Venezuela’s Everlasting Storm
As dusk settles over the calm waters of Lake Maracaibo, and the brightly painted homes of local fishermen, balanced on stilts over the water, fall quiet, cracks form in the sky, colliding with pockets of warmed air and zigzagging as they force their way to the ground. This Catatumbo Lightning fills the dark sky with intense light, striking on some nights up to 280 times per hour, and on rarer occasions as much as 200 times a minute, for an average of 297 nights a year. It’s been a constant of the known world for as long as history can remember, so much so that it’s perhaps best known as the Beacon of Maracaibo because sailors entering the Catatumbo river mouth from the Caribbean have historically embraced the lightning as a natural beacon. A lighthouse bursting from the heavens coaxing all towards the lake.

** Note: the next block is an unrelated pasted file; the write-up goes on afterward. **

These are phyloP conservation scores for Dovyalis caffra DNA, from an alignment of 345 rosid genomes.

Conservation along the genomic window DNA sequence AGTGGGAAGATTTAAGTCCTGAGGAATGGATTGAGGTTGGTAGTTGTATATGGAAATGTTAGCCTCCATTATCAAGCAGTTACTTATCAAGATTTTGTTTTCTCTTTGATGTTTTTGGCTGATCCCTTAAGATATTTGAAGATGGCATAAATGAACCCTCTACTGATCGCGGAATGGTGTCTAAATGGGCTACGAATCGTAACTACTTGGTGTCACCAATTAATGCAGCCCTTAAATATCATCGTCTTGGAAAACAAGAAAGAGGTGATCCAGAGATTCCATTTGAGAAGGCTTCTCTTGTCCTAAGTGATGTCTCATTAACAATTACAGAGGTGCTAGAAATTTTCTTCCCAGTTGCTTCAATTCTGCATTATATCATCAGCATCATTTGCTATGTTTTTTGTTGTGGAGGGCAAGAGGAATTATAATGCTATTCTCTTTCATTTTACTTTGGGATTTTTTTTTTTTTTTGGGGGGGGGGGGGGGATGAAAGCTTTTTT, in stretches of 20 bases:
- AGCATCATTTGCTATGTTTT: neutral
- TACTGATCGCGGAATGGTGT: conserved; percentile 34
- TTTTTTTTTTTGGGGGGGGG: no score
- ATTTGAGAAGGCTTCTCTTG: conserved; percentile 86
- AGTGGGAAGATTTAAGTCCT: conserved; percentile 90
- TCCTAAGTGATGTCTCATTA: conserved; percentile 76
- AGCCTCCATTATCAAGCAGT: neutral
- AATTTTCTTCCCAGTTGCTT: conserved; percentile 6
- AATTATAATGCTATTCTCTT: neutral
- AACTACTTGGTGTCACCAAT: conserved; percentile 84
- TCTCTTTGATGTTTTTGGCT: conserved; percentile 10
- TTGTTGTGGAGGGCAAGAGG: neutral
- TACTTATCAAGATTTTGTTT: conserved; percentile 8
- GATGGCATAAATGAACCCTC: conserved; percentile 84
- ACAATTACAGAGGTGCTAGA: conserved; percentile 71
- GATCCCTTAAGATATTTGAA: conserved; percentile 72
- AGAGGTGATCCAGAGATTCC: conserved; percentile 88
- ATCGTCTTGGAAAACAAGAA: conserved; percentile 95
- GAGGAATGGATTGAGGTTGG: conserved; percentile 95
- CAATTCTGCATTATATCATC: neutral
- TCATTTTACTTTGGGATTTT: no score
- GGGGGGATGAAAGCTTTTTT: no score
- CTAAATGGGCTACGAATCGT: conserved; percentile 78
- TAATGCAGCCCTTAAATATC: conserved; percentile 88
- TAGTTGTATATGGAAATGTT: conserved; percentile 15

But there’s little mystery as to why this happens. It comes down to the lay of the land. To the south, the mountains of the Andes wrap around the lake’s shores, and to the north, the lake swims into the river and eventually collides with the warm waters of the Caribbean Sea. This results in cool mountain breezes that dance through the valley eventually joining with the warm winds of the sea, creating perfect conditions for lightning and deadly entertainment for the few travellers who make the journey, usually from nearby Mérida.